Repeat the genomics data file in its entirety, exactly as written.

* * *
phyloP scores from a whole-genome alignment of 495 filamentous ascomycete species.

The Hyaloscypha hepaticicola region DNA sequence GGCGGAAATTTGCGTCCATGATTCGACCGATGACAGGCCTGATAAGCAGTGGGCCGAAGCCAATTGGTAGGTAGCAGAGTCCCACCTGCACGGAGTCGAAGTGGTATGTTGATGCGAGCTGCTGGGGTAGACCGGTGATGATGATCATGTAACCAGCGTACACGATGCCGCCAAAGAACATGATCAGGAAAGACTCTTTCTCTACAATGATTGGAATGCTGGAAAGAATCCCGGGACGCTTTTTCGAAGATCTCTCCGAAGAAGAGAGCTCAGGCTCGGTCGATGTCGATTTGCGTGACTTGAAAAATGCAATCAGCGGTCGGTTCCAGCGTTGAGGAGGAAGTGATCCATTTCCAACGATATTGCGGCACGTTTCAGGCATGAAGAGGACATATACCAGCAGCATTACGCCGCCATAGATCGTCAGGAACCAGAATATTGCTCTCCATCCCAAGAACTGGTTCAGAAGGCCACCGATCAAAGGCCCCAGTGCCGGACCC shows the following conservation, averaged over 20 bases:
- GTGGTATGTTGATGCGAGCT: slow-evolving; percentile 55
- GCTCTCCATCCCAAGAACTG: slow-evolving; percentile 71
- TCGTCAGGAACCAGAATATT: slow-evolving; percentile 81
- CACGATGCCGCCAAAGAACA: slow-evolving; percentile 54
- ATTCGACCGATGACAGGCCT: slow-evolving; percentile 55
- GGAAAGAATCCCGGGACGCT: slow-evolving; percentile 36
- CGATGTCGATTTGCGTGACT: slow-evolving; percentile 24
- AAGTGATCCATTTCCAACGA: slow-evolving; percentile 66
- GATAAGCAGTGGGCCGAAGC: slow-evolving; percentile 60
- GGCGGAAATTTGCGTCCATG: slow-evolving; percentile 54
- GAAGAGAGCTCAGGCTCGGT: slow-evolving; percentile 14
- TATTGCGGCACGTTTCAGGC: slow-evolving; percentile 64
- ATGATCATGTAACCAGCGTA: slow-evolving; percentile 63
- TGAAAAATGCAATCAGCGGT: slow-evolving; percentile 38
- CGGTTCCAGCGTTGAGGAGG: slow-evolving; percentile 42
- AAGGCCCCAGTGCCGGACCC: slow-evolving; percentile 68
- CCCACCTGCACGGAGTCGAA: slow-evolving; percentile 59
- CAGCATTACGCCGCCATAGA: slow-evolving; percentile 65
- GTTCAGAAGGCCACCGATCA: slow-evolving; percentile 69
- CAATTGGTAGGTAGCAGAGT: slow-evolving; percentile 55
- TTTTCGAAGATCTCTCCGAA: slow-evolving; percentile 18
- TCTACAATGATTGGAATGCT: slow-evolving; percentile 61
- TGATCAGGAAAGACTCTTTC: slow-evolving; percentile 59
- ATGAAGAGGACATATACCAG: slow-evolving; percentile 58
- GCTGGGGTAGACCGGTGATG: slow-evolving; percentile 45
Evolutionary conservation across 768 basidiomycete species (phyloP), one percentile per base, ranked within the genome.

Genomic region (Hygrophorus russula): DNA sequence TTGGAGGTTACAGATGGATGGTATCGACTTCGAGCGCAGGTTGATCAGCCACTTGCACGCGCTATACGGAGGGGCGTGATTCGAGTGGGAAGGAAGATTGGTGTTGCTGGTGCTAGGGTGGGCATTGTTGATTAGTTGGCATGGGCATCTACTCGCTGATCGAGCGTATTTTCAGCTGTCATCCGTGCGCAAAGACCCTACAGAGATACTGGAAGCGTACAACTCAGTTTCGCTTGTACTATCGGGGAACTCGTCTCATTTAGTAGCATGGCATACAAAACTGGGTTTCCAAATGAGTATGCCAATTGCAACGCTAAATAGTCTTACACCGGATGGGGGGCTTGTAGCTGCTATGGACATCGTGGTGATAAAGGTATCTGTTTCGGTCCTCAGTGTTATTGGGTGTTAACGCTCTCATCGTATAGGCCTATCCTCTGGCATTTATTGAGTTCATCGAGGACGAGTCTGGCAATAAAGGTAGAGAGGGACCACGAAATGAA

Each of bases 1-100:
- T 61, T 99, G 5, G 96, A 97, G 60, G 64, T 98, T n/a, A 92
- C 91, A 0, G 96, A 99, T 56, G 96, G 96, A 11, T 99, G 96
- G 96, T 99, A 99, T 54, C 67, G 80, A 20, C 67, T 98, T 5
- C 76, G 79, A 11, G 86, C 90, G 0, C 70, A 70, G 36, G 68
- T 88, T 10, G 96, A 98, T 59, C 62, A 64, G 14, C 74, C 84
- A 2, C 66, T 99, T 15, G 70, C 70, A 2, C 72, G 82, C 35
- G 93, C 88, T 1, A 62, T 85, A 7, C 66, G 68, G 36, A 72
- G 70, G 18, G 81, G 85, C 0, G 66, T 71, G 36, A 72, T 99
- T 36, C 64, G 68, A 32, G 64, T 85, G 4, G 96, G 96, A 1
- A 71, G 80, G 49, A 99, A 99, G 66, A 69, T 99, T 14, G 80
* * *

phyloP scores from a whole-genome alignment of 495 filamentous ascomycete species.

The Hyaloscypha hepaticicola region DNA sequence GGCGGAAATTTGCGTCCATGATTCGACCGATGACAGGCCTGATAAGCAGTGGGCCGAAGCCAATTGGTAGGTAGCAGAGTCCCACCTGCACGGAGTCGAAGTGGTATGTTGATGCGAGCTGCTGGGGTAGACCGGTGATGATGATCATGTAACCAGCGTACACGATGCCGCCAAAGAACATGATCAGGAAAGACTCTTTCTCTACAATGATTGGAATGCTGGAAAGAATCCCGGGACGCTTTTTCGAAGATCTCTCCGAAGAAGAGAGCTCAGGCTCGGTCGATGTCGATTTGCGTGACTTGAAAAATGCAATCAGCGGTCGGTTCCAGCGTTGAGGAGGAAGTGATCCATTTCCAACGATATTGCGGCACGTTTCAGGCATGAAGAGGACATATACCAGCAGCATTACGCCGCCATAGATCGTCAGGAACCAGAATATTGCTCTCCATCCCAAGAACTGGTTCAGAAGGCCACCGATCAAAGGCCCCAGTGCCGGACCC shows the following conservation, averaged over 20 bases:
- GTGGTATGTTGATGCGAGCT: slow-evolving; percentile 55
- GCTCTCCATCCCAAGAACTG: slow-evolving; percentile 71
- TCGTCAGGAACCAGAATATT: slow-evolving; percentile 81
- CACGATGCCGCCAAAGAACA: slow-evolving; percentile 54
- ATTCGACCGATGACAGGCCT: slow-evolving; percentile 55
- GGAAAGAATCCCGGGACGCT: slow-evolving; percentile 36
- CGATGTCGATTTGCGTGACT: slow-evolving; percentile 24
- AAGTGATCCATTTCCAACGA: slow-evolving; percentile 66
- GATAAGCAGTGGGCCGAAGC: slow-evolving; percentile 60
- GGCGGAAATTTGCGTCCATG: slow-evolving; percentile 54
- GAAGAGAGCTCAGGCTCGGT: slow-evolving; percentile 14
- TATTGCGGCACGTTTCAGGC: slow-evolving; percentile 64
- ATGATCATGTAACCAGCGTA: slow-evolving; percentile 63
- TGAAAAATGCAATCAGCGGT: slow-evolving; percentile 38
- CGGTTCCAGCGTTGAGGAGG: slow-evolving; percentile 42
- AAGGCCCCAGTGCCGGACCC: slow-evolving; percentile 68
- CCCACCTGCACGGAGTCGAA: slow-evolving; percentile 59
- CAGCATTACGCCGCCATAGA: slow-evolving; percentile 65
- GTTCAGAAGGCCACCGATCA: slow-evolving; percentile 69
- CAATTGGTAGGTAGCAGAGT: slow-evolving; percentile 55
- TTTTCGAAGATCTCTCCGAA: slow-evolving; percentile 18
- TCTACAATGATTGGAATGCT: slow-evolving; percentile 61
- TGATCAGGAAAGACTCTTTC: slow-evolving; percentile 59
- ATGAAGAGGACATATACCAG: slow-evolving; percentile 58
- GCTGGGGTAGACCGGTGATG: slow-evolving; percentile 45
Evolutionary conservation across 768 basidiomycete species (phyloP), one percentile per base, ranked within the genome.

Genomic region (Hygrophorus russula): DNA sequence TTGGAGGTTACAGATGGATGGTATCGACTTCGAGCGCAGGTTGATCAGCCACTTGCACGCGCTATACGGAGGGGCGTGATTCGAGTGGGAAGGAAGATTGGTGTTGCTGGTGCTAGGGTGGGCATTGTTGATTAGTTGGCATGGGCATCTACTCGCTGATCGAGCGTATTTTCAGCTGTCATCCGTGCGCAAAGACCCTACAGAGATACTGGAAGCGTACAACTCAGTTTCGCTTGTACTATCGGGGAACTCGTCTCATTTAGTAGCATGGCATACAAAACTGGGTTTCCAAATGAGTATGCCAATTGCAACGCTAAATAGTCTTACACCGGATGGGGGGCTTGTAGCTGCTATGGACATCGTGGTGATAAAGGTATCTGTTTCGGTCCTCAGTGTTATTGGGTGTTAACGCTCTCATCGTATAGGCCTATCCTCTGGCATTTATTGAGTTCATCGAGGACGAGTCTGGCAATAAAGGTAGAGAGGGACCACGAAATGAA

Each of bases 1-100:
- T 61, T 99, G 5, G 96, A 97, G 60, G 64, T 98, T n/a, A 92
- C 91, A 0, G 96, A 99, T 56, G 96, G 96, A 11, T 99, G 96
- G 96, T 99, A 99, T 54, C 67, G 80, A 20, C 67, T 98, T 5
- C 76, G 79, A 11, G 86, C 90, G 0, C 70, A 70, G 36, G 68
- T 88, T 10, G 96, A 98, T 59, C 62, A 64, G 14, C 74, C 84
- A 2, C 66, T 99, T 15, G 70, C 70, A 2, C 72, G 82, C 35
- G 93, C 88, T 1, A 62, T 85, A 7, C 66, G 68, G 36, A 72
- G 70, G 18, G 81, G 85, C 0, G 66, T 71, G 36, A 72, T 99
- T 36, C 64, G 68, A 32, G 64, T 85, G 4, G 96, G 96, A 1
- A 71, G 80, G 49, A 99, A 99, G 66, A 69, T 99, T 14, G 80